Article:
However, that w would lead to fairly serious tension with PanTHEON and similar supernova samples, and non-negligible tension with BAOs as well, so lower w is not really a panacea but just shunts the tension somewhere else.

There is an interesting paper by Aylor et al, arXiv:1811.00537, which makes the case that if the H0 tension is “real”, the solution is more likely to be in high-z changes (such as extra neutrino-like species and N_eff ) which lead to a shorter sound horizon length, rather than purely low-z modifications e.g. dark energy, curvature etc.

]]>Please elaborate as if, as it were, “you were trying to explain it to a small child, or a golden retriever” (Jeremy Irons in ‘Margin Call’).

Thanks. ]]>

The details give me the heebie-jeebies: pairwise the test are based on the Bayes factor comparing the joint fit versus the completely independent fit which is a set up intrinsically geared in favour of rejecting the independent fit; ditto, for the all-but-one checks; also the Bayes factors seem like they might be computed from the BIC (certainly it is used elsewhere, so we’re talking an order 1 approximation). If you had a suspicion that there might be systematics would failing to reject the null hypothesis in this way give you comfort? OR would you try to be Bayesian and specify some models for what the systematic errors might look like in your measurements?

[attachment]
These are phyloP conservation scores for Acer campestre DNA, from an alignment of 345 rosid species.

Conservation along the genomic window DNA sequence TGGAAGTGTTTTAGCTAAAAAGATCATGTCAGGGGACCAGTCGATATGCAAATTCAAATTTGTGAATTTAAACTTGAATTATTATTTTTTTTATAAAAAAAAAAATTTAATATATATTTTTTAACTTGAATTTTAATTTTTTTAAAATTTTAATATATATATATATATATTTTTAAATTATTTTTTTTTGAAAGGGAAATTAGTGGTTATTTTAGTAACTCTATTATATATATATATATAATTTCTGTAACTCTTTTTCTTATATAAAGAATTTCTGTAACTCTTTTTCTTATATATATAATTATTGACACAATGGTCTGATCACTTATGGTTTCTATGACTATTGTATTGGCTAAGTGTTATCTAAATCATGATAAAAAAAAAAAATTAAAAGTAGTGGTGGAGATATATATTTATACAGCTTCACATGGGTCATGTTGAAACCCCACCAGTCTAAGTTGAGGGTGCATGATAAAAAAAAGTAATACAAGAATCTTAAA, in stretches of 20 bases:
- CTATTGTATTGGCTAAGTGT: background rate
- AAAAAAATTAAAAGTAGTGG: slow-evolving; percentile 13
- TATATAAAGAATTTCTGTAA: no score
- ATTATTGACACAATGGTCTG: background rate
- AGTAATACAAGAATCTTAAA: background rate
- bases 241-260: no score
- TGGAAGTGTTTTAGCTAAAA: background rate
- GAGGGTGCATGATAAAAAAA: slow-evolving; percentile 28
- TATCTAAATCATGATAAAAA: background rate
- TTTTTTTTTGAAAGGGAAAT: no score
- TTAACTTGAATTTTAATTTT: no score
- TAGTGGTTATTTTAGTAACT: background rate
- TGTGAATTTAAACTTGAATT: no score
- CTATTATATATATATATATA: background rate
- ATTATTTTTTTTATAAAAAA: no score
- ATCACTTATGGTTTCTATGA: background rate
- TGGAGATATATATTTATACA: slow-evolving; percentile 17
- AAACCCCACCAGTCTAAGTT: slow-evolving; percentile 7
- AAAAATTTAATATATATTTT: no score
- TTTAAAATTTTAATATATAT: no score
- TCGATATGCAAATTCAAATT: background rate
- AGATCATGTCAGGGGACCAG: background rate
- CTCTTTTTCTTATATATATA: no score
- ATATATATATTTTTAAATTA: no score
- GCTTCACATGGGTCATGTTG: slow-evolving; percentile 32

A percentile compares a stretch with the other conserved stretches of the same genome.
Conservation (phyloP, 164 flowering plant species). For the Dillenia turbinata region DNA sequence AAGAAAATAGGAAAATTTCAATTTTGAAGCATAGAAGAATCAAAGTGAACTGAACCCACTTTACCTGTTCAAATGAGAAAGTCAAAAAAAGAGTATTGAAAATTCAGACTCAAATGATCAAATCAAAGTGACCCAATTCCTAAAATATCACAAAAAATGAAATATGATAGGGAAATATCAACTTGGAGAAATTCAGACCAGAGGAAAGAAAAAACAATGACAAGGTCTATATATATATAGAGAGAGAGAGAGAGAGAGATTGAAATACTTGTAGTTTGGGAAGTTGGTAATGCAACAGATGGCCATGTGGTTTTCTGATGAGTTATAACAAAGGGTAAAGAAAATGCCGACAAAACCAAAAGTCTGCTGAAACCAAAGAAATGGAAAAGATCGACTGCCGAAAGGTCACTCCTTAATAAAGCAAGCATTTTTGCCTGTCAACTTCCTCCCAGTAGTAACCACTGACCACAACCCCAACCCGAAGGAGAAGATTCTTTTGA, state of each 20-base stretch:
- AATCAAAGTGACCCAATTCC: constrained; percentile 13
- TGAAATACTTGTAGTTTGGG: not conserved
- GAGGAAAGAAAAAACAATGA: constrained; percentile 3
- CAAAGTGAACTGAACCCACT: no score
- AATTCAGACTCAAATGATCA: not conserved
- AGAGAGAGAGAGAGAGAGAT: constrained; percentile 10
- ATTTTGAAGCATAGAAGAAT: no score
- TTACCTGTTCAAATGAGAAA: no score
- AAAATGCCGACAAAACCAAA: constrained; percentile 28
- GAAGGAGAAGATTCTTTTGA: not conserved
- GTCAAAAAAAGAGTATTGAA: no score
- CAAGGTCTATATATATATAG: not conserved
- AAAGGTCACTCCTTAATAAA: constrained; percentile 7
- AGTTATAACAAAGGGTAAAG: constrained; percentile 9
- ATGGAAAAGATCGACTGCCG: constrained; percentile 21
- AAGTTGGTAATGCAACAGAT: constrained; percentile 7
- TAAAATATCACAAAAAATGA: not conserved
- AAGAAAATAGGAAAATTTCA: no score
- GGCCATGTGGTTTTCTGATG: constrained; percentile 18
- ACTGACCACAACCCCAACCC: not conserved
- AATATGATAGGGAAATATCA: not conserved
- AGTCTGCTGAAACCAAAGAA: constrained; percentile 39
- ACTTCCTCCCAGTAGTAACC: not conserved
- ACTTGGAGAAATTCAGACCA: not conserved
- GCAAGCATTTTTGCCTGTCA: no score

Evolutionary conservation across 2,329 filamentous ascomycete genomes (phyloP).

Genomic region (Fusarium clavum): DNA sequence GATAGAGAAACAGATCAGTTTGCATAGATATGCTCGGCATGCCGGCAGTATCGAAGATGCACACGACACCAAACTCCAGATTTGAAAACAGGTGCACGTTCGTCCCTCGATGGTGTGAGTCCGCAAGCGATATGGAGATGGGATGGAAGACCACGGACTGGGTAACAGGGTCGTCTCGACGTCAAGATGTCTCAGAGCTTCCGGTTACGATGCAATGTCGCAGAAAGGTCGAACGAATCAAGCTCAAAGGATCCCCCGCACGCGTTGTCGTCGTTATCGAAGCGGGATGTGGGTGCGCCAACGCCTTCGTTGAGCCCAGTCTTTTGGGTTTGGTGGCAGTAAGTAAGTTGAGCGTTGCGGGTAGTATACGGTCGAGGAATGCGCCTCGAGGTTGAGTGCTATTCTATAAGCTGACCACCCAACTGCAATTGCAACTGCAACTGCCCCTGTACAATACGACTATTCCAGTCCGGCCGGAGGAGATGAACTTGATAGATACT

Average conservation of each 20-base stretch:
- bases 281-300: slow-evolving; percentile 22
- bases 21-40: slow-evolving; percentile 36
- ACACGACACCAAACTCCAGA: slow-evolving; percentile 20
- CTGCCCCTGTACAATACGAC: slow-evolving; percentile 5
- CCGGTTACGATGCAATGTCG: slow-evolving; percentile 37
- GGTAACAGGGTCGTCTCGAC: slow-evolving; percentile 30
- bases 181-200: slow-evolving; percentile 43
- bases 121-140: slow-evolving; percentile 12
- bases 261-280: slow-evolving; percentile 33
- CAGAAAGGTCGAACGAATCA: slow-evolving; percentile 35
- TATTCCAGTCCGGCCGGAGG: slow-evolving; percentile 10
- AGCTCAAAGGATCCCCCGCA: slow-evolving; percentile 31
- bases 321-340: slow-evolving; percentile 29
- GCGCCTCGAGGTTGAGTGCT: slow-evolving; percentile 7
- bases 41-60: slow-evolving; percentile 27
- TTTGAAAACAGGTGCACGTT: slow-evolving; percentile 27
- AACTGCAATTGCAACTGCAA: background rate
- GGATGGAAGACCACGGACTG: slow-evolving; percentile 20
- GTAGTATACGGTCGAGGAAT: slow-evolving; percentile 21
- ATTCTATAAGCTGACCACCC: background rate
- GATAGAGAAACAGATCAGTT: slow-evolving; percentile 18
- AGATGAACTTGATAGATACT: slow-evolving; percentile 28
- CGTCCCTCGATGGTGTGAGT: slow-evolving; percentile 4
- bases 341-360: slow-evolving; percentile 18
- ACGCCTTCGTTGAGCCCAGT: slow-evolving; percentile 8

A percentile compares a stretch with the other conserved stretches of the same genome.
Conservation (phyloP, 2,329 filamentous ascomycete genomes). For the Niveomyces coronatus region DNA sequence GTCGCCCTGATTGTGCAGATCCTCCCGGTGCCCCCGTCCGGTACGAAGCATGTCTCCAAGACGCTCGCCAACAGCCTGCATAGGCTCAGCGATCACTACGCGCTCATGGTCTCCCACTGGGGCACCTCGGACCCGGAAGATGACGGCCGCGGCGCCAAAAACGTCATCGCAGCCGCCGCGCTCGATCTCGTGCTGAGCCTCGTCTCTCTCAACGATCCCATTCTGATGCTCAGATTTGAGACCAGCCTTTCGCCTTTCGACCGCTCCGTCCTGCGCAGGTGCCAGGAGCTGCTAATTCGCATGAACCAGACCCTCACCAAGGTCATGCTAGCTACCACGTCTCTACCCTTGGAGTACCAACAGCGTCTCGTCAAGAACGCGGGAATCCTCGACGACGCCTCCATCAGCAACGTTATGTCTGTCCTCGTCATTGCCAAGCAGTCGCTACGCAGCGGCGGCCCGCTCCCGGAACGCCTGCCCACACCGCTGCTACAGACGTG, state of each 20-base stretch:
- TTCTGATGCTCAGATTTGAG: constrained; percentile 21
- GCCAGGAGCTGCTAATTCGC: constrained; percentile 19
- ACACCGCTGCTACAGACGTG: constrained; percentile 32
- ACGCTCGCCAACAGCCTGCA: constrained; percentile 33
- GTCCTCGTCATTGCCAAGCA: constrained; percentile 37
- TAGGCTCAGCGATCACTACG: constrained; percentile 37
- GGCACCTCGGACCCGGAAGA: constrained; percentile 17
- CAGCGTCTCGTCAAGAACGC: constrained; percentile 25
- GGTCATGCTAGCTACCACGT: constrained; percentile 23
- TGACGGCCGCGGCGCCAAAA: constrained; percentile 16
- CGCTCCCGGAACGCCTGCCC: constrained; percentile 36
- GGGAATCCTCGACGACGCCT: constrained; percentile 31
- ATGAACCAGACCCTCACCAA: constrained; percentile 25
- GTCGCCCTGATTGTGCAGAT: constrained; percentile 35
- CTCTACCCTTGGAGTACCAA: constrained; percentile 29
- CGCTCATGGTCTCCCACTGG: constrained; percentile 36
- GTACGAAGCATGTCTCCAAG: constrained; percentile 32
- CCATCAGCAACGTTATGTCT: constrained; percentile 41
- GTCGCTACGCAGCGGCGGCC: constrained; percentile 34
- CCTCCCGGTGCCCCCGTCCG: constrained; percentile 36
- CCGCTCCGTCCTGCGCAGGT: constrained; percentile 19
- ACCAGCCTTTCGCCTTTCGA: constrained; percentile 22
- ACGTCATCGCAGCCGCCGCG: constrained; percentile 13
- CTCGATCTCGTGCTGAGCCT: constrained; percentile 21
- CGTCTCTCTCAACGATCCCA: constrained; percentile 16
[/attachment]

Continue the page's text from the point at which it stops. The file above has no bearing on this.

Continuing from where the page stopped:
All that to say, I’m not dumping on the whole idea of calculating between-dataset or between-experiment Bayes factors as some measure of discrepancy (though certainly not an absolute or perfect one). But I think this is nuts as a test of systematics, which is really another way of saying model misspecification.

PS. Do you know your colleagues in climate change (sea level history reconstruction)? They’re doing cool things with integrated Gaussian processes etc.

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